As the 2016 general election approaches, Sen. Bernie Sanders (I-Vt.) has seen unexpected support throughout the United States since announcing his candidacy in April.
For much of this year, it seemed obvious that former Senator and Secretary of State Hillary Clinton would receive the Democratic Party’s presidential nomination, considering she led Sanders 62% to 12% in national polls taken on May 1. However, Sanders’ popularity has grown. An NBC News/Wall Street Journal poll taken in late September showed Clinton with 42%, Sanders with 35% and 17% for Vice President Joe Biden, who has not officially declared his candidacy.
Despite being a longtime independent, Sanders decided to run for the Democratic nomination. He is unique in being the only candidate in the current field to support a full single-payer national healthcare system. He also desires to alleviate existing student loans and make public universities free for all Americans, another issue on which he stands out. His largest focus is on income inequality, which he hopes to address through tax reform, a $15 minimum wage, Wall Street regulation, and new infrastructure to create jobs.
Conservatives and liberals alike have criticized Sanders for these positions, which are considered further left than the mainstream Democratic Party, and for Sanders’s self-described support of “democratic socialism.”
While it is true that only 47% of Americans say they would vote for a socialist, Sanders sees vast national support on his major policy points. According to the Harvard University Institute of Politics, 72% of Americans think that income inequality is a problem, and 79% think that student debt is a problem.
More and more people are beginning to take note of the Sanders candidacy. Malibu High junior Ali Rezvan said, “I think Bernie Sanders is the most appealing candidate out of all of them. His ideas on reducing the gap between wages, as well as increasing the overall minimum wage sounds very appealing, as well as his views on the NSA.”
Sanders also receives praise for his consistent long-term voting record. He voted against the USA Patriot Act, which authorized NSA spying, and the Iraq War, both of which received Clinton’s support at the time. He has also supported gay rights since the 1970s, while Clinton did not officially express support for same-sex marriage until 2013.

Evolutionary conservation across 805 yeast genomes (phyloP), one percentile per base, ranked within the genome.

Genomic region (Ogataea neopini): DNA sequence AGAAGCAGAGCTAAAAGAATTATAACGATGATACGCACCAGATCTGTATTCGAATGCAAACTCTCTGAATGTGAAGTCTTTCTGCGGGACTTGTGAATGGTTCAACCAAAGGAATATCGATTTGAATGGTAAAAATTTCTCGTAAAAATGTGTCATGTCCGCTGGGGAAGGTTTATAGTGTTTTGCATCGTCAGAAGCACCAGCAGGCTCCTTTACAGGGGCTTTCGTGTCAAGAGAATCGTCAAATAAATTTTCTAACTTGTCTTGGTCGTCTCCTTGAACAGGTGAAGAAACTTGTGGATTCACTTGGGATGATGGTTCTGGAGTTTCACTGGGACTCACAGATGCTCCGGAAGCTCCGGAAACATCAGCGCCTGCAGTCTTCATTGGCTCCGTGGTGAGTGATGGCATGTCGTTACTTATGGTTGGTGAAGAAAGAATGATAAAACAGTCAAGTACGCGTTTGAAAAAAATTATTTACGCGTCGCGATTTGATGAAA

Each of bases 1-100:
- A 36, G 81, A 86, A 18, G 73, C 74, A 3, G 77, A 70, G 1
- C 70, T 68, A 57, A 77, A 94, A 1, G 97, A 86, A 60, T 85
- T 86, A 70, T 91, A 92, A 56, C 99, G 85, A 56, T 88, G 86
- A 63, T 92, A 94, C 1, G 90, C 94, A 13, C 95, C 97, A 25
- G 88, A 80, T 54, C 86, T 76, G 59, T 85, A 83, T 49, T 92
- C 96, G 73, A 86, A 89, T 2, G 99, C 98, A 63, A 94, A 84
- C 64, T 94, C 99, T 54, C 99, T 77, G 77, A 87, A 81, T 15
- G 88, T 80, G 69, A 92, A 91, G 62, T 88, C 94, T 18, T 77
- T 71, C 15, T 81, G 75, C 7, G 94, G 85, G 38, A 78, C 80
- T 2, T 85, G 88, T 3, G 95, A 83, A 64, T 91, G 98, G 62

While Sanders still trails Clinton in national polls, his results in key battleground states show a closer race. In polling for the Iowa Democratic Caucus, Sanders overtook Clinton on Sep. 10 and now leads 43% to 33%. Sanders is widely popular with younger voters, as an Aug. 29 poll revealed that among Iowan voters under 45 years of age, Sanders leads Clinton 50% to 27%.
The most recent poll from YouGov and CBS News shows that in New Hampshire, Sanders leads Clinton 52% to 30%. Additionally, a whopping 78% of New Hampshire voters have a “favorable” view of Sanders. Sanders is within the margin of error for polling in Oregon and Utah, and he also leads Clinton in his home state of Vermont, 65% to 14%. The NBC/WSJ poll showed Sanders defeating Republican front-runner Donald Trump 52% to 36% in a hypothetical general election.
The majority of support for Sanders comes from grassroots movements, helped in part by social media. As part of his crusade against income inequality, Sanders refuses to accept donations from billionaires and special-interests groups and limits the amount of money anyone can donate to $2,700. This stands in contrast to other candidates such as Clinton and Republican Jeb Bush, both of whom have embraced Super PAC support and expressed desires to raise up to $100 million by the end of 2015.
By mid-July, Sanders had raised $15.2 million from grassroots support alone, an amount higher than Bush’s total and second only to Clinton. He also raised $1.2 million in the two days following a vicious attack by a pro-Clinton Super PAC on Sep. 14. This unprecedented performance is accompanied by massive turnouts at rallies. Over the summer, Sanders drew overflow crowds of 11,000 people in Phoenix, 15,000 in Seattle, 24,000 in Boston, 27,500 in Los Angeles, and 28,000 in Portland.
Despite the massive grassroots fundraising, unprecedented overflow crowds, and growing poll numbers, some still remain critical of the legitimacy of the Sanders campaign. Nate Silver’s FiveThirtyEight blog declared on Aug. 11 that the Bernie Sanders surge was “over.” However, at the end of August, Sanders was still gaining on Clinton in polls, and had roughly the same support President Obama had at the same time in 2007.
Rezvan said, “Bernie does have a chance, and he is inching closer to Hillary Clinton. Social websites such as Reddit are also hugely in favor of him, meaning he has a following. His popularity has definitely gone up recently.”
It is far too early to predict the 2016 nominees. The supposedly more calm and predictable Democratic field stands in sharp contrast to the 15 Republican candidates. But with the unprecedented rise of Sanders, the question of the Democratic nomination becomes more uncertain. Speaking to a vocal and enthusiastic crowd in Los Angeles, Sanders said, “When we stand together, there is nothing we cannot accomplish. Let’s go!”